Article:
A professor’s take on women’s heart disease

by Carolyn Thomas     @HeartSisters 

The ominous title of this 2019 report,Cardiovascular Disease and the Female Disadvantage makes it fascinating reading for all women, but potentially repellent for the minority of physicians who still dismiss the entire notion of a gender gap in cardiology(1)sadly, the ones least likely to read it. Yet I know they are out there, because some of them openly call me names on Twitter whenever I cover a scientific paper on this topic.

Luckily for the rest of us, however, the expert writing this report is the very credible Professor Mark Woodward at the University of Oxford (who also teaches at Australia’s University of New South Wales, and at Johns Hopkins University in the U.S.)         Continue reading “A professor’s take on women’s heart disease”

Women’s cardiac care: how do you think we’re doing?

by Carolyn Thomas     @HeartSisters

In their landmark review, Canadian heart researchers Dr. Karin Humphries and Dr. Louise Pilote answered this important question(1):

“Why are we examining women’s cardiovascular health in this issue of the Canadian Journal of Cardiology?”      .

Why indeed?  Some of their answers may surprise you. . .     .
Continue reading “Women’s cardiac care: how do you think we’re doing?”

A cardiologist’s own family calls 911 – but has to beg for help

by Carolyn Thomas    @HeartSisters  ♥  June 16, 2019

Dr. Jennifer Co-Vu is a pediatric cardiologist at the University of Florida Congenital Heart Center. She recently shared on Twitter a chilling report of what happened when 911 was called to help her own mother-in-law who was experiencing crushing chest pain. The ambulance arrived quickly, but paramedics told this 65-year old woman with diabetes that she was having a panic attack.

Unlike other women who are misdiagnosed in mid-heart attack, however, this patient had immediate access to something few of us have: doctors in her family.   .. Continue reading “A cardiologist’s own family calls 911 – but has to beg for help”

Fun facts about my women’s heart blog

by Carolyn Thomas    @HeartSisters    June 9, 2019

by Carolyn Thomas    @HeartSisters    June 9, 2019

I celebrated an anniversary last month, dear readers. It’s now been 10 years since I launched my Heart Sisters blog. I started writing the year after my heart attack (and my subsequent trip to Mayo Clinic to attend the WomenHeart Science and Leadership patient advocacy training).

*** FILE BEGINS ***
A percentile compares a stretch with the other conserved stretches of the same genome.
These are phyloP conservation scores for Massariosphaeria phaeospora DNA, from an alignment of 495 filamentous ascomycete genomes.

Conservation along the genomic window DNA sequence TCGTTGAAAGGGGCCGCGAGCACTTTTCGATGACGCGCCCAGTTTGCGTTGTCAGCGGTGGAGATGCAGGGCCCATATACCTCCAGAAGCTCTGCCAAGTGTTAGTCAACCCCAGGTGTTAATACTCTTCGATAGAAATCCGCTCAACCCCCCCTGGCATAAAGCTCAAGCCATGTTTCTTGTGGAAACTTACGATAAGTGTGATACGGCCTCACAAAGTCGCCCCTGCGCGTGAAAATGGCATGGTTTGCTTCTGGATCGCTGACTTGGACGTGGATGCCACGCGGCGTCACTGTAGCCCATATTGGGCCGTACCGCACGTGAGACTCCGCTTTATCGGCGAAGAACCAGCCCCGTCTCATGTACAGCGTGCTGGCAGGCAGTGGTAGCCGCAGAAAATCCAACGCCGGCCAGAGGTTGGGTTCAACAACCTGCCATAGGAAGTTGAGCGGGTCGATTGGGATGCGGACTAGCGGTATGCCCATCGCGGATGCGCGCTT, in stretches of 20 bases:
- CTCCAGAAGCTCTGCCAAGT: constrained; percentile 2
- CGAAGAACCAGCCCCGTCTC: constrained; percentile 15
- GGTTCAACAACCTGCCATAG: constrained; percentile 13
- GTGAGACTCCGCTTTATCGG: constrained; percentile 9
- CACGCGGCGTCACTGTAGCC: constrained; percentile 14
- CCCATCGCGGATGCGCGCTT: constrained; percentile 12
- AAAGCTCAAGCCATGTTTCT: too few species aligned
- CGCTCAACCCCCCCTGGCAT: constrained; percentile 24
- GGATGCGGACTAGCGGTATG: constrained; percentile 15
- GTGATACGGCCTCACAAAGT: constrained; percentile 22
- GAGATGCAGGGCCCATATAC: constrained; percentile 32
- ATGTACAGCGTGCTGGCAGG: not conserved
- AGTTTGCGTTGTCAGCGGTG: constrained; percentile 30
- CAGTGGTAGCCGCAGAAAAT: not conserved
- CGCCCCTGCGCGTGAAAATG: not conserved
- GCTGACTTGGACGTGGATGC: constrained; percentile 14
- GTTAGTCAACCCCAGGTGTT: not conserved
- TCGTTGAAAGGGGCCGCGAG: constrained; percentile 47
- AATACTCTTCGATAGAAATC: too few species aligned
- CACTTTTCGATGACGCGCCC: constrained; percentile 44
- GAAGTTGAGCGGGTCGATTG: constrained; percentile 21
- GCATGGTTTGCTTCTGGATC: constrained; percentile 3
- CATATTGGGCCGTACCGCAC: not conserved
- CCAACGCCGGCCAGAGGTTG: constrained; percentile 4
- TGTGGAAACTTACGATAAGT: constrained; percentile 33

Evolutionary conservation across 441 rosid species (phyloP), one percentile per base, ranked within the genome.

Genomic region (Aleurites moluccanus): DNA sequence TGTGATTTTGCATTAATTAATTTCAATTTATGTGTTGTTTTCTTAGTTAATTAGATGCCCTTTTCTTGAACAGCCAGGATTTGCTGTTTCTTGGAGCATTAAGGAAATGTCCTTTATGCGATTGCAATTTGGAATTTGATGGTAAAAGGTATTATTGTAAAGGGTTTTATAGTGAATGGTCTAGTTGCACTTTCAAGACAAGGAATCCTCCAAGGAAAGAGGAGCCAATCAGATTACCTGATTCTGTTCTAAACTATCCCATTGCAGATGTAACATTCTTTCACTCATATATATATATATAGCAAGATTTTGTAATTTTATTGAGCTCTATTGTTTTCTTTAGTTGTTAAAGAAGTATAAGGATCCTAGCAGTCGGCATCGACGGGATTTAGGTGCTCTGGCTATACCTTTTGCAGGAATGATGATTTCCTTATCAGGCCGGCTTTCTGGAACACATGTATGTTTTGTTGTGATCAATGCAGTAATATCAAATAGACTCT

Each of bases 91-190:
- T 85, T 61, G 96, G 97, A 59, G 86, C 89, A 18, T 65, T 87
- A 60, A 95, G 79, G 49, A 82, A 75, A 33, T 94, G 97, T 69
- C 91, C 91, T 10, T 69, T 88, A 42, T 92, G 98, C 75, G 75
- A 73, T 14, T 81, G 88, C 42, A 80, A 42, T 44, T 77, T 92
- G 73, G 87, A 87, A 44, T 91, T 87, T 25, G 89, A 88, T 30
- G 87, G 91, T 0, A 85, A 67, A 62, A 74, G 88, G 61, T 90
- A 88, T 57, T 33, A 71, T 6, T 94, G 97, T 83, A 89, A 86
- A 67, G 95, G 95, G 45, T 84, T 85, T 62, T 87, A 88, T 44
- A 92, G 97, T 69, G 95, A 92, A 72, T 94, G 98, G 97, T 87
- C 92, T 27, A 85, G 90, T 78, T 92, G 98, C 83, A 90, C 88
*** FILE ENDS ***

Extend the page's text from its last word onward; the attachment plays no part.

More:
Here are some fun facts about Heart Sisters:     .. Continue reading “Fun facts about my women’s heart blog”

Yentl’s bikini: Dr. Martha Gulati on women’s most deadly heart attacks

 

by Carolyn Thomas    @HeartSisters    May 26, 2019

I’d love to believe that if both a man and a woman suffering the same type of serious heart attack showed up together at the same Emergency Department, their treatments and outcomes would be the same. I wish I could believe that, but as cardiologist Dr. Martha Gulati wrote last week:

“Despite progress, gaps still persist in how we treat women, and the impact on outcomes. Decades of tracking outcomes continue to show gaps in the treatment of women, and similar findings have been replicated throughout the world.”    .

Continue reading “Yentl’s bikini: Dr. Martha Gulati on women’s most deadly heart attacks”

Why won’t doctors believe women?

by Carolyn Thomas     @HeartSisters    March 24, 2019

A woman in one of my Heart-Smart Women presentation audiences told me about a conversation she overheard in our local Emergency Department, in which the physician said to the (male) patient in the bed next to hers:

“All of your cardiac tests came back ‘normal’, but we’re going to admit you for observation just to make sure it isn’t your heart.”

That story tells us that (unlike your average woman – i.e. me! – with cardiac symptoms alarming enough to propel her to seek emergency care, but unlucky enough to have tests that look “normal”), a man who shows up with both cardiac symptoms and “normal” test results does not need to fight to be believed. Continue reading “Why won’t doctors believe women?”